Copyright ©2010 NPR. For personal, noncommercial use only. See Terms of Use. For other uses, prior permission required.

MICHELE NORRIS, host:

This is ALL THINGS CONSIDERED from NPR News. I'm Michele Norris.

ROBERT SIEGEL, host:

And I'm Robert Siegel. This year's Academy Awards may seem like a distant memory, but one of the Oscar winners is just opening in American theaters today.

The Argentine thriller, "The Secrets in their Eyes," took the prize for Best Foreign Language Film, beating out the favorites, "The White Ribbon" and "A Prophet." Bob Mondello says "The Secret in Their Eyes" is a murder mystery with a political twist.

BOB MONDELLO: Argentina's supreme court, lawyers and judges striding briskly through the halls, as Benjamin Esposito, a one-time criminal investigator returns to his old stomping grounds. Ben's stride is now a trifle halting, his hair streaked with gray, but his eyes sparkle when he sees Irene, a judge he worked with, and carried a torch for, some 25 years earlier.

He's here to chat about a novel he's writing, and when he tells her what it's about, it stops her cold.

(Soundbite of film, "The Secrets in Their Eyes")

Mr. RICARDO DARIN (Actor): (Benjamin Esposito) (Speaking foreign language).

MONDELLO: The Morales case. Ben's investigation in the mid-1970s of a brutal rape and murder led both him and Irene, who was then his boss, down dark judicial alleyways that got darker and more dangerous the further they went: in flashbacks, trumped-up charges, forced confessions, political interference and a killer still on the loose until Ben tracked him one day to a soccer stadium.

(Soundbite of film, "The Secrets in Their Eyes")

(Soundbite of soccer game)

MONDELLO: The camera chases the suspect deep into the bowels of the stadium, catches up with him, crashes into walls with him, leaps over banisters with him. It's a terrific chase sequence, and as Ben will explore when he writes his novel many years later, it's also the start of a decades-long nightmare.

Writer-director Juan Jose Campanella leaps around in time, using the aftermath of this one sadistic murder case to expose not just law-enforcement shortcomings but fault lines in Argentine society: official pressure to let go and forget, countered by a stubborn personal quest for justice.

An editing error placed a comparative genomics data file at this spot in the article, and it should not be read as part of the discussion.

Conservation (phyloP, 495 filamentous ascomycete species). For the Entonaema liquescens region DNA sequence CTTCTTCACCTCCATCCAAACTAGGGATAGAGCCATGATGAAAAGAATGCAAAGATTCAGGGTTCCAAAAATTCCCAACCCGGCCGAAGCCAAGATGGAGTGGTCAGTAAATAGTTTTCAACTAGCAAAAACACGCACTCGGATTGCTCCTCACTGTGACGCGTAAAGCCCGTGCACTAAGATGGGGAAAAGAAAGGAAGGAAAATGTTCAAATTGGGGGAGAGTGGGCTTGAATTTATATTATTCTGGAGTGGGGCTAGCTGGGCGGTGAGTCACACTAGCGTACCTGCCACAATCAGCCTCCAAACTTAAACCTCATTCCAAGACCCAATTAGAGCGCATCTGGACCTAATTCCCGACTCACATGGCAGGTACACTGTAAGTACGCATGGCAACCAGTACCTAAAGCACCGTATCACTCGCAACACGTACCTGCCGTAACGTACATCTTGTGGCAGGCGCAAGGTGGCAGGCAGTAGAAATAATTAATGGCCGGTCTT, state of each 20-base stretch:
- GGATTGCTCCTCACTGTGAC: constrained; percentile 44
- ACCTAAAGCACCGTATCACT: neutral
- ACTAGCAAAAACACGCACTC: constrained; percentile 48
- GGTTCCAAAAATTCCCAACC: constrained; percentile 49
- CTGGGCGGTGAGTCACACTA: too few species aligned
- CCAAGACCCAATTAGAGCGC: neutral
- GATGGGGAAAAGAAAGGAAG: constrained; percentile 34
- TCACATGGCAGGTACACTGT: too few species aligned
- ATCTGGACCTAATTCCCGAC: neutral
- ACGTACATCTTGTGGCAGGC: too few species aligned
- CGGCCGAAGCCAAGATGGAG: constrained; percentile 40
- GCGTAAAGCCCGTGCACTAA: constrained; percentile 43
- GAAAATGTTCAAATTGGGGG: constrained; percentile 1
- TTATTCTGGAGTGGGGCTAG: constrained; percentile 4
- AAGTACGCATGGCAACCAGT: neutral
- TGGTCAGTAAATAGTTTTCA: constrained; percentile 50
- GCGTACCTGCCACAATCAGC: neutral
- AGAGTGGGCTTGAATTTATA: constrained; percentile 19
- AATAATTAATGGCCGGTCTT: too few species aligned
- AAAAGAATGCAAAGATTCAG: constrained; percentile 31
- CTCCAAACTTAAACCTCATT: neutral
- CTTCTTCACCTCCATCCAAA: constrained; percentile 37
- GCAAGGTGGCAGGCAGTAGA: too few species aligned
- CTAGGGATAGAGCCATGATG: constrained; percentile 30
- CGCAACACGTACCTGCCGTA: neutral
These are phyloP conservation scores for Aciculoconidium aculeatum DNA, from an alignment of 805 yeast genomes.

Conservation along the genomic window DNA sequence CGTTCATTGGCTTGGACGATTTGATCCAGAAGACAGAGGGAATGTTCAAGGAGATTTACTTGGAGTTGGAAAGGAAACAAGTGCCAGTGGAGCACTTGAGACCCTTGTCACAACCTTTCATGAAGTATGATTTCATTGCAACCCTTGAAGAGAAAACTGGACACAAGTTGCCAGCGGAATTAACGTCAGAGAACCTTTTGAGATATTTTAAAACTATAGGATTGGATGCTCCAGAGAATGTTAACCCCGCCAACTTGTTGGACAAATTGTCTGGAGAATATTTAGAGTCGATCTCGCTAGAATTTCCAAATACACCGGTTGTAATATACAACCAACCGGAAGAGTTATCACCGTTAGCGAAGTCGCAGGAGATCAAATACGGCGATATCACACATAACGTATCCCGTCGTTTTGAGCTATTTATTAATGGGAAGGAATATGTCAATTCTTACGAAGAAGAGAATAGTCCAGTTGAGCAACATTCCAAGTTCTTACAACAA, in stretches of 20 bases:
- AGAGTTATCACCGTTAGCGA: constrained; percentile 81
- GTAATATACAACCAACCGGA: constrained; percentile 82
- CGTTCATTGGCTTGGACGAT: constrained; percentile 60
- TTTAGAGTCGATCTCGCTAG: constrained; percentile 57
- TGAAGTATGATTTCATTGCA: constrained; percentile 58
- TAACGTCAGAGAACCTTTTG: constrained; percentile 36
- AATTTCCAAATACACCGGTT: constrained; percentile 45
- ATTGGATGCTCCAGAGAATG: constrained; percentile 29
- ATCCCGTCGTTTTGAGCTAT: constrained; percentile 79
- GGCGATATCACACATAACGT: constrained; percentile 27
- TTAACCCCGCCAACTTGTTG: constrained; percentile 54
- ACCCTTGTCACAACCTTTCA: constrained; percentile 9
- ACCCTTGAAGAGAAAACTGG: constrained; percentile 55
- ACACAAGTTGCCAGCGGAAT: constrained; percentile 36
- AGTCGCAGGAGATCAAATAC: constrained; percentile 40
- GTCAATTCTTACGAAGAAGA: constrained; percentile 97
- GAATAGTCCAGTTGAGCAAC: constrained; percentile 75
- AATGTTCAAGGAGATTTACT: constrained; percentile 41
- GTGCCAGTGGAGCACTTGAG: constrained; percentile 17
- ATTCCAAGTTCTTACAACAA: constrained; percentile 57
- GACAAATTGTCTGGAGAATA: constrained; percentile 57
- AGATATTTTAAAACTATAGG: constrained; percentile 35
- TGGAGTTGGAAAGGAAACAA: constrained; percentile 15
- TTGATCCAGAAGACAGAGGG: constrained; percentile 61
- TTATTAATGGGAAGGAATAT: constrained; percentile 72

Since the flashbacks take place just before Argentina was brutalized by a military dictatorship, a time of death squads that's been seared into the nation's memory, the quest for justice is sort of a given for Argentine audiences. And while American viewers don't start with the same reference point, Campanella has directed quite a few episodes of "Law & Order," so he's just the guy to fill us in: paranoia, a political underworld that prizes criminality.

"The Secret in Their Eyes" finds secrets everywhere, even in what's driving Ben and Irene as they separately examine the decisions they made all those years ago. Neither was an open book, but Ben has now written one, and Irene has some edits. For both of them and for their country, accurate remembrance is important. You can see it in their eyes.

I'm Bob Mondello.

SIEGEL: And at npr.org, you can hear my conversation with director Juan Jose Campanella about the making of the film.

Copyright © 2010 NPR. All rights reserved. No quotes from the materials contained herein may be used in any media without attribution to NPR. This transcript is provided for personal, noncommercial use only, pursuant to our Terms of Use. Any other use requires NPR's prior permission. Visit our permissions page for further information.

NPR transcripts are created on a rush deadline by a contractor for NPR, and accuracy and availability may vary. This text may not be in its final form and may be updated or revised in the future. Please be aware that the authoritative record of NPR's programming is the audio.

Comments

 

Please keep your community civil. All comments must follow the NPR.org Community rules and Terms of Use. NPR reserves the right to use the comments we receive, in whole or in part, and to use the commenter's name and location, in any medium. See also the Terms of Use, Privacy Policy and Community FAQ.

Support comes from: